But Herrera said that doesn't mean the U.S. government shouldn't be doing more to solve the problem, especially to help people in Mexico, who are exposed to the hazards each day. One idea, she said, is to lend technical support to Mexican officials.
"We are our brother's keepers," she said. "Had I been born 43 miles south of here, I'd be in the same boat."
Mexico has seen unprecedented gang violence since President Felipe Calderon stepped up the fight against drug trafficking when he took office in December 2006, deploying thousands of troops and federal police to cartel strongholds.
In 2008, a war began between the Juarez and Sinaloa drug cartels. Since then, more than 28,000 people have been killed in violence tied to Mexico's drug war.
In our backyard
Dona Ana County with about 53 miles of international boundary is one of three New Mexican counties that borders Mexico.
Robert Ardovino owns a restaurant near Dona Ana County's southern and eastern-most point, which abuts both Texas and Mexico. He said he's not concerned about the proximity to the border and the Mexican cartel violence, mostly because the Border Patrol maintains a strong presence in the area.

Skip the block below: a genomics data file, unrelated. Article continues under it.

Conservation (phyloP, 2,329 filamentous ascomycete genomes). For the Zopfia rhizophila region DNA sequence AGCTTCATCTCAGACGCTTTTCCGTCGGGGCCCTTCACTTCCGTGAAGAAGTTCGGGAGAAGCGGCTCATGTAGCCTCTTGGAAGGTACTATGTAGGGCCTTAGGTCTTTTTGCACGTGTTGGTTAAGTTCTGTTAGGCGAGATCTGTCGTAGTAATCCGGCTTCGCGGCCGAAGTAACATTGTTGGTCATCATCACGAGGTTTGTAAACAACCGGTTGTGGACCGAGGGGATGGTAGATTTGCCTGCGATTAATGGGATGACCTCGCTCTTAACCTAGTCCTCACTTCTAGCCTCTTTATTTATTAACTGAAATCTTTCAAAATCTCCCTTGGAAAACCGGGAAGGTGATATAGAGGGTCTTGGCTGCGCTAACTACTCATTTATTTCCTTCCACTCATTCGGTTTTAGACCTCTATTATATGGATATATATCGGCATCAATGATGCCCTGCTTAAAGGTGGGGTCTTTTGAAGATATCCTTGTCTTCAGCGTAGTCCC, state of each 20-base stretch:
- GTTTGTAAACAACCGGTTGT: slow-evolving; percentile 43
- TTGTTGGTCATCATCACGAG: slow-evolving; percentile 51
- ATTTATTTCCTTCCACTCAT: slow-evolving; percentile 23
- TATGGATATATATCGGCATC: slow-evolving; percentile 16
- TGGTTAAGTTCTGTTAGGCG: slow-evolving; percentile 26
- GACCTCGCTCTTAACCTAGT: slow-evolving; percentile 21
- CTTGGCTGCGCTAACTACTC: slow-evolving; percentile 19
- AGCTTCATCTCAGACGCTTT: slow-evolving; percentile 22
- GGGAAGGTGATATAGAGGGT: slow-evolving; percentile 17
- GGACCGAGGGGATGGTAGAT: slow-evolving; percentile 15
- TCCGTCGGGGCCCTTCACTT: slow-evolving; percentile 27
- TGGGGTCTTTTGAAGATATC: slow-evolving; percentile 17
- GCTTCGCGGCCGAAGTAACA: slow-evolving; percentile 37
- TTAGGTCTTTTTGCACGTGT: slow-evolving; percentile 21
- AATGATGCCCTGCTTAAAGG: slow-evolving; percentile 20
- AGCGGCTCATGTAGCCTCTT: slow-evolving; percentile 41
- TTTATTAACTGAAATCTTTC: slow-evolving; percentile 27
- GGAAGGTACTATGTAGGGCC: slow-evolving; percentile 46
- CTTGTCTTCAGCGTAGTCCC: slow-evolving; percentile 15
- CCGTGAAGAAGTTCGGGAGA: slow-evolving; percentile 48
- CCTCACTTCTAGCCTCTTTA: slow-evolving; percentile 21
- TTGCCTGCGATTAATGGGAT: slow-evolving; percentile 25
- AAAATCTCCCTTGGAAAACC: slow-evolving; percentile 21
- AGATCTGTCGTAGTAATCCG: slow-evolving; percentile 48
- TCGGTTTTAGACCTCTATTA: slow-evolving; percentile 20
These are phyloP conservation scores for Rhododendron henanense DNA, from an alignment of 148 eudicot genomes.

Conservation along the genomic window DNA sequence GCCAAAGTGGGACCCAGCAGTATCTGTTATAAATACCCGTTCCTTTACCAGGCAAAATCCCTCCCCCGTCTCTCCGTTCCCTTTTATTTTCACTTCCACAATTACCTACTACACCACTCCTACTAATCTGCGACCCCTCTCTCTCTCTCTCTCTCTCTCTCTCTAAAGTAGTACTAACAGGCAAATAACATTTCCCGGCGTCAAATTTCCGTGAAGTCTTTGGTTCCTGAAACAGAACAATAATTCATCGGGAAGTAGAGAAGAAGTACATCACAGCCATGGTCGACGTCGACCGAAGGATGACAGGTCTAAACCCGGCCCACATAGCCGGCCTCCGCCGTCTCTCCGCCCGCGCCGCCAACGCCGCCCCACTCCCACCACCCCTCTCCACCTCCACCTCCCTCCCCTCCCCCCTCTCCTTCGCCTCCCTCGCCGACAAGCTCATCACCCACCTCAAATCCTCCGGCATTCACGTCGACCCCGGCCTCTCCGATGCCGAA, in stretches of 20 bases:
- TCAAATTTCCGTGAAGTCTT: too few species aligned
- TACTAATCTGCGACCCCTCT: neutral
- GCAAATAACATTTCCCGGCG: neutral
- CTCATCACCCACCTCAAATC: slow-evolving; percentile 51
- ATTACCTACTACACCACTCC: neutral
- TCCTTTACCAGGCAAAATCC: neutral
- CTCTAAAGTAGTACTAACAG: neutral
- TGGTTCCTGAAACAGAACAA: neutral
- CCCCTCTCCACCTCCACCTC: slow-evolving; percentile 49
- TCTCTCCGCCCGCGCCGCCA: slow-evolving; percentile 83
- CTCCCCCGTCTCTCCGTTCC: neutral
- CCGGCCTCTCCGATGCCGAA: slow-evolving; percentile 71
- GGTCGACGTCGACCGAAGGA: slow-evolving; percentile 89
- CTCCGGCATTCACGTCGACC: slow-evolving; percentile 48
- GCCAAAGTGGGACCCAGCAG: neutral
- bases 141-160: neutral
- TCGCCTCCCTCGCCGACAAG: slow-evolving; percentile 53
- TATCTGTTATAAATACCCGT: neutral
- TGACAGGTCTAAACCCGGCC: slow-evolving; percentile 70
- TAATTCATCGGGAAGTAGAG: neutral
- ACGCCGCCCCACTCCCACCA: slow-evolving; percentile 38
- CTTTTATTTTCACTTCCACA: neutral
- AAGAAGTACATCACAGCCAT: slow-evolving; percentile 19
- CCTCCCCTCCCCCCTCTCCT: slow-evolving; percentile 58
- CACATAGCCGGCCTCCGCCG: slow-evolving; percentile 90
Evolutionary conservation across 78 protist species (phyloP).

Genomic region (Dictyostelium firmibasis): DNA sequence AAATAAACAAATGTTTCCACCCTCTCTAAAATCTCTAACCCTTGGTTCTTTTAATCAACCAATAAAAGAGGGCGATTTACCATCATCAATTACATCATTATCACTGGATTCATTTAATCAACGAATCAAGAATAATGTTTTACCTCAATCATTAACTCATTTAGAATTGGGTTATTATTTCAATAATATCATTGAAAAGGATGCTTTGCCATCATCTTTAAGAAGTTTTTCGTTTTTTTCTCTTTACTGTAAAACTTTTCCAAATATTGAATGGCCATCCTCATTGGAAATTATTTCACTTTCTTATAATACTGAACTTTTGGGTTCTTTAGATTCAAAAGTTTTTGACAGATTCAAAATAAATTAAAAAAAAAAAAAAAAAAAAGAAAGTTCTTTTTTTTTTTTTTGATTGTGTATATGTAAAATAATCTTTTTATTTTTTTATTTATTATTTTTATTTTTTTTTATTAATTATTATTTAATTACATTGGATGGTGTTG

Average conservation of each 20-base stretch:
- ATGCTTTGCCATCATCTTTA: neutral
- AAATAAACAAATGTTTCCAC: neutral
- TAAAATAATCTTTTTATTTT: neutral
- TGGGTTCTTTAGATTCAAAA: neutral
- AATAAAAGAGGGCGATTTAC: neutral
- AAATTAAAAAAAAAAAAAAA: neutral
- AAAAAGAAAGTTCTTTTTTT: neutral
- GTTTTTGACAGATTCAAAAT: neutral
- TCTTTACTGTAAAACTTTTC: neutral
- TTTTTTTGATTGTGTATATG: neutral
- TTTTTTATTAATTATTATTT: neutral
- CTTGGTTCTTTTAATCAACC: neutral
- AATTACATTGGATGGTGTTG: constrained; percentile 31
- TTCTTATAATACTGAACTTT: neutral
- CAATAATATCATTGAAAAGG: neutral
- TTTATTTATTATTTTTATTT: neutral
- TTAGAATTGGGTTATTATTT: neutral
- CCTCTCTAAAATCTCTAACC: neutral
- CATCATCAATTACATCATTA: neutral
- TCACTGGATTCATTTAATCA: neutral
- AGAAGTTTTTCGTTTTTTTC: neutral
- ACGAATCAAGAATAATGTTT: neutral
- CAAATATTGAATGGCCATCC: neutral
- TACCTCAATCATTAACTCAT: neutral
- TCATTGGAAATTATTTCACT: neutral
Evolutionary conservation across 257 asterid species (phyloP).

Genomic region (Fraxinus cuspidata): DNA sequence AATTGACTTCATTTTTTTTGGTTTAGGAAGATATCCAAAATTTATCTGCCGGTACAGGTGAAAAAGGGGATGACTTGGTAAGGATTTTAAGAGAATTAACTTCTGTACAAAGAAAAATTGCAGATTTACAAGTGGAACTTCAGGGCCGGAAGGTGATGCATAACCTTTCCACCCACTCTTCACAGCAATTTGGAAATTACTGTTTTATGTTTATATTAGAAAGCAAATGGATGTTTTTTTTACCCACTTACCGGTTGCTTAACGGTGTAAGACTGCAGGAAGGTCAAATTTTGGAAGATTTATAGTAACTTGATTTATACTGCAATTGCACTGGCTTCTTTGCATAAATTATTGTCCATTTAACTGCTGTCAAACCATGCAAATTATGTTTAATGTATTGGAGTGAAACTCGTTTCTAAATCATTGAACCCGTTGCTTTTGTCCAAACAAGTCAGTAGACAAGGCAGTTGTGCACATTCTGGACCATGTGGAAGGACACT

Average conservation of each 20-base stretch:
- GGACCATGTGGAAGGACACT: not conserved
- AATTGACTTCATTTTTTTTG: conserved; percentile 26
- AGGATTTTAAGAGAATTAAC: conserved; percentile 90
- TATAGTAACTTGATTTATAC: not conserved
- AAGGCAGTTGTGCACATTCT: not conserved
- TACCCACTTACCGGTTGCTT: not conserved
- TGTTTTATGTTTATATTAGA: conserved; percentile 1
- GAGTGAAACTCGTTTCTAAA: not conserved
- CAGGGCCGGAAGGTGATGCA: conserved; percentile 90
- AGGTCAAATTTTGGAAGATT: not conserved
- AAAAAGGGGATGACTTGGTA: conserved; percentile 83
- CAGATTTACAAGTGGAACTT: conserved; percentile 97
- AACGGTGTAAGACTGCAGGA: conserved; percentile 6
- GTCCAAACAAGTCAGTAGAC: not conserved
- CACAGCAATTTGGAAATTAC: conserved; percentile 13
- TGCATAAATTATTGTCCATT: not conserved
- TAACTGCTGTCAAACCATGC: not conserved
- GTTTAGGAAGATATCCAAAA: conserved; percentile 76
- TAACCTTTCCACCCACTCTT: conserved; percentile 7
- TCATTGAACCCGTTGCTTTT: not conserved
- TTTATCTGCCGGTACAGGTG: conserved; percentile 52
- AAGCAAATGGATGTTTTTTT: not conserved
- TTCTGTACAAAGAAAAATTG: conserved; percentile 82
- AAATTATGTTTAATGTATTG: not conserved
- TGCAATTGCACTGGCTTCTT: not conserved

"They're pretty highly visible and I imagine that has an effect," he said. "I'm actually amazed how unaffected El Paso and Sunland Park have been. You're bringing up stray bullets, but there haven't been many intentional bullets for the amount of people moving in from Juarez. That is pretty amazing."
A few miles west, within 200 yards of the international border, sits the headquarters of the New Mexico Border Authority. Andrew Moralez, the agency's director, said he doesn't feel threatened because federal and local law enforcement "do a good job of patrolling the area to make sure we feel safe."